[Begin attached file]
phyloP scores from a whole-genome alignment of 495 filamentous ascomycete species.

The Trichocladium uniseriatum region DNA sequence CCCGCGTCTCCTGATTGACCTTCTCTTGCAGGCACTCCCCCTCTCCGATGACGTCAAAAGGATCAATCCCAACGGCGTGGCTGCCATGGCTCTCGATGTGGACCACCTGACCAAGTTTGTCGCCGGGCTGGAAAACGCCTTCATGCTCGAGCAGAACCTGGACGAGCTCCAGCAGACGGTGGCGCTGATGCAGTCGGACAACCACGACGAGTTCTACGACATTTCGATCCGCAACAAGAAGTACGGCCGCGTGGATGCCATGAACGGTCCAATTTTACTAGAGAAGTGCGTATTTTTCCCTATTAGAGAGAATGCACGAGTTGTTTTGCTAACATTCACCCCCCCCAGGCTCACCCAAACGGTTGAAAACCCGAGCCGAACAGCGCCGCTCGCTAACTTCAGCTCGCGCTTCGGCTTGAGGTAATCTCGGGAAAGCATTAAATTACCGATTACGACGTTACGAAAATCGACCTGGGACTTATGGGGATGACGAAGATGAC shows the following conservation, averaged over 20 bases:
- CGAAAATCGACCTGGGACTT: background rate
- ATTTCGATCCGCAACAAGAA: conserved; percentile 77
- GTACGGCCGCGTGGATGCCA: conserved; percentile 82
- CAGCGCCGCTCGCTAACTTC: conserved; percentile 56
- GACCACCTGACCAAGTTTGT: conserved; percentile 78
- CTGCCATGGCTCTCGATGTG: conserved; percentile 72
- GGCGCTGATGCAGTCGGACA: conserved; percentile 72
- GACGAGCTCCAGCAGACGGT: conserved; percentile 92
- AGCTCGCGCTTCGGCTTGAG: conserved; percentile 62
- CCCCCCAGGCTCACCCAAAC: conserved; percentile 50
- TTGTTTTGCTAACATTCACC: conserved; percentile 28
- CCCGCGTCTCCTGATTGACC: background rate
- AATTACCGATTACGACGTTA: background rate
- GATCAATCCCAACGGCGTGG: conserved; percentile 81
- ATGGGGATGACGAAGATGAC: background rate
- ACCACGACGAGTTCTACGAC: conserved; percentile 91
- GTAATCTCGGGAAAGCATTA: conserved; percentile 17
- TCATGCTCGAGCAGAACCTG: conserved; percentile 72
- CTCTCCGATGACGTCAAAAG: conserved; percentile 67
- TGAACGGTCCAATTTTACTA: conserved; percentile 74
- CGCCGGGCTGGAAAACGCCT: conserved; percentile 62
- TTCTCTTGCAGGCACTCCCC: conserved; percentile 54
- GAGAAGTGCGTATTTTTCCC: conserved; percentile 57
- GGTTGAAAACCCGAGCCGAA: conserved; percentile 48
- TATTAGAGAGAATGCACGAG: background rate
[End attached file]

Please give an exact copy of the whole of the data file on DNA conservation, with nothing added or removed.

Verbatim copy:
phyloP scores from a whole-genome alignment of 495 filamentous ascomycete species.

The Trichocladium uniseriatum region DNA sequence CCCGCGTCTCCTGATTGACCTTCTCTTGCAGGCACTCCCCCTCTCCGATGACGTCAAAAGGATCAATCCCAACGGCGTGGCTGCCATGGCTCTCGATGTGGACCACCTGACCAAGTTTGTCGCCGGGCTGGAAAACGCCTTCATGCTCGAGCAGAACCTGGACGAGCTCCAGCAGACGGTGGCGCTGATGCAGTCGGACAACCACGACGAGTTCTACGACATTTCGATCCGCAACAAGAAGTACGGCCGCGTGGATGCCATGAACGGTCCAATTTTACTAGAGAAGTGCGTATTTTTCCCTATTAGAGAGAATGCACGAGTTGTTTTGCTAACATTCACCCCCCCCAGGCTCACCCAAACGGTTGAAAACCCGAGCCGAACAGCGCCGCTCGCTAACTTCAGCTCGCGCTTCGGCTTGAGGTAATCTCGGGAAAGCATTAAATTACCGATTACGACGTTACGAAAATCGACCTGGGACTTATGGGGATGACGAAGATGAC shows the following conservation, averaged over 20 bases:
- CGAAAATCGACCTGGGACTT: background rate
- ATTTCGATCCGCAACAAGAA: conserved; percentile 77
- GTACGGCCGCGTGGATGCCA: conserved; percentile 82
- CAGCGCCGCTCGCTAACTTC: conserved; percentile 56
- GACCACCTGACCAAGTTTGT: conserved; percentile 78
- CTGCCATGGCTCTCGATGTG: conserved; percentile 72
- GGCGCTGATGCAGTCGGACA: conserved; percentile 72
- GACGAGCTCCAGCAGACGGT: conserved; percentile 92
- AGCTCGCGCTTCGGCTTGAG: conserved; percentile 62
- CCCCCCAGGCTCACCCAAAC: conserved; percentile 50
- TTGTTTTGCTAACATTCACC: conserved; percentile 28
- CCCGCGTCTCCTGATTGACC: background rate
- AATTACCGATTACGACGTTA: background rate
- GATCAATCCCAACGGCGTGG: conserved; percentile 81
- ATGGGGATGACGAAGATGAC: background rate
- ACCACGACGAGTTCTACGAC: conserved; percentile 91
- GTAATCTCGGGAAAGCATTA: conserved; percentile 17
- TCATGCTCGAGCAGAACCTG: conserved; percentile 72
- CTCTCCGATGACGTCAAAAG: conserved; percentile 67
- TGAACGGTCCAATTTTACTA: conserved; percentile 74
- CGCCGGGCTGGAAAACGCCT: conserved; percentile 62
- TTCTCTTGCAGGCACTCCCC: conserved; percentile 54
- GAGAAGTGCGTATTTTTCCC: conserved; percentile 57
- GGTTGAAAACCCGAGCCGAA: conserved; percentile 48
- TATTAGAGAGAATGCACGAG: background rate